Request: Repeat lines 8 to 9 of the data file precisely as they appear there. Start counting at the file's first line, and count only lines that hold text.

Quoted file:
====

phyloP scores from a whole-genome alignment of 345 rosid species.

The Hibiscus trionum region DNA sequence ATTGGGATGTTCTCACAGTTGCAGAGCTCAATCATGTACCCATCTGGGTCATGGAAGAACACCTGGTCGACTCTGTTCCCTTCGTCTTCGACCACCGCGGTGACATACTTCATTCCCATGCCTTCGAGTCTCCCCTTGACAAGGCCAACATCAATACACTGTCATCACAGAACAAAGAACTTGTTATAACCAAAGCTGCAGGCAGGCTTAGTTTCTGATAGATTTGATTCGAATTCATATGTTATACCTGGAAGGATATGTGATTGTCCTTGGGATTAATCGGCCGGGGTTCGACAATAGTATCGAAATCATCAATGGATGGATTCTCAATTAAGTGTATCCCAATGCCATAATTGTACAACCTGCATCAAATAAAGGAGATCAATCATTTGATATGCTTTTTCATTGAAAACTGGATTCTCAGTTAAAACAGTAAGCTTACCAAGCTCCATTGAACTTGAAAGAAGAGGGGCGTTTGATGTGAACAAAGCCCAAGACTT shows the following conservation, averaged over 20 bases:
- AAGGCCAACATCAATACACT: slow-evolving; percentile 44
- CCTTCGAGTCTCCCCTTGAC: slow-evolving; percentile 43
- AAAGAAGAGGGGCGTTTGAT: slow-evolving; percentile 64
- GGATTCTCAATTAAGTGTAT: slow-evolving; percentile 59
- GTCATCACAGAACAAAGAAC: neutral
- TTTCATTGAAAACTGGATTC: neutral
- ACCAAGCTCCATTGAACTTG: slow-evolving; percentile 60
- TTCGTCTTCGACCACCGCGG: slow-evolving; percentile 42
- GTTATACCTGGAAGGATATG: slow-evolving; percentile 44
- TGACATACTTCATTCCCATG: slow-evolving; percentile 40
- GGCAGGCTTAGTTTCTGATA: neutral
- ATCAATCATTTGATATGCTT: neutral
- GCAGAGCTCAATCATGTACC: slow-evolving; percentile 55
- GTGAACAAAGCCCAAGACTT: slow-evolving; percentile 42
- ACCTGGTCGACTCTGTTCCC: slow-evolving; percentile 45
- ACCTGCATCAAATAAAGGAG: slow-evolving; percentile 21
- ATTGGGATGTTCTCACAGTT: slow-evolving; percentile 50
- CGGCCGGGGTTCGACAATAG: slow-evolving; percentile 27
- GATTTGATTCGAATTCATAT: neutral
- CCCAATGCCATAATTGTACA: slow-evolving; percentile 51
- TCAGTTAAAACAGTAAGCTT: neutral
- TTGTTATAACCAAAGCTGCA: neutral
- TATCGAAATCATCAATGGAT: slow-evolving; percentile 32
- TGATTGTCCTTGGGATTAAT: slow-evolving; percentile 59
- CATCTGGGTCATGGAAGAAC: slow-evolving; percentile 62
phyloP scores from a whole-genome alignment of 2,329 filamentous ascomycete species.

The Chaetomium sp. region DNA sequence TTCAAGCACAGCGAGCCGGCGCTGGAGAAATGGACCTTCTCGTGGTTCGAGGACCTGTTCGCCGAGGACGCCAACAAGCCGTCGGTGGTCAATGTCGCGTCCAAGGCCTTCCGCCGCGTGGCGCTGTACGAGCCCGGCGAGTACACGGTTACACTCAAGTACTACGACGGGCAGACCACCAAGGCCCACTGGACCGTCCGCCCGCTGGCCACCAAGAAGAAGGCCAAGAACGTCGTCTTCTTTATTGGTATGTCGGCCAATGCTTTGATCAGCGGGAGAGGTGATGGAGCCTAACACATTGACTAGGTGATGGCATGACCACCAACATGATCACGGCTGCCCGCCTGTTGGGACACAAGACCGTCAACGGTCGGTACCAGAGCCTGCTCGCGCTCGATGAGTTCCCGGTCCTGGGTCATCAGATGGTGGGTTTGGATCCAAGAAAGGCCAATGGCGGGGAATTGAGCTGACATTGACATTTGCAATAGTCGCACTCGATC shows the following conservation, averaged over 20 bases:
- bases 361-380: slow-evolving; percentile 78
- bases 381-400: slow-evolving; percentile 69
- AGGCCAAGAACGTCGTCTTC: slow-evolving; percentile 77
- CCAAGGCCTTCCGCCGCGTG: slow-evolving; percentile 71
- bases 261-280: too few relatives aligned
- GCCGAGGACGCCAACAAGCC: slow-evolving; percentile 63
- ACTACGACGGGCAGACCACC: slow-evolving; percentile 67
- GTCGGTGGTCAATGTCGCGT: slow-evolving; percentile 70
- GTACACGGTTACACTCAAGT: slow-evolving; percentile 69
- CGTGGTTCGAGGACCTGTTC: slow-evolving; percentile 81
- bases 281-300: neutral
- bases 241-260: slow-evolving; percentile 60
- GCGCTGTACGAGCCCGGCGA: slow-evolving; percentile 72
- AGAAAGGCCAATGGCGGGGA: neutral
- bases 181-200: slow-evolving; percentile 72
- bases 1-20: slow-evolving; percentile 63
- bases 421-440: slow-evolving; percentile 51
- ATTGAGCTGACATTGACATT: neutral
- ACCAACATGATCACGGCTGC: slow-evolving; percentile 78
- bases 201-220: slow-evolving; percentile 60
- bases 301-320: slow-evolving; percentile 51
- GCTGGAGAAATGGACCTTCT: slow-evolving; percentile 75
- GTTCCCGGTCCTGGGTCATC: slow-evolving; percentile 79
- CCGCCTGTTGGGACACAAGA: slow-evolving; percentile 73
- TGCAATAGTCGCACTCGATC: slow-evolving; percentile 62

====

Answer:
- TTTCATTGAAAACTGGATTC: neutral
- ACCAAGCTCCATTGAACTTG: slow-evolving; percentile 60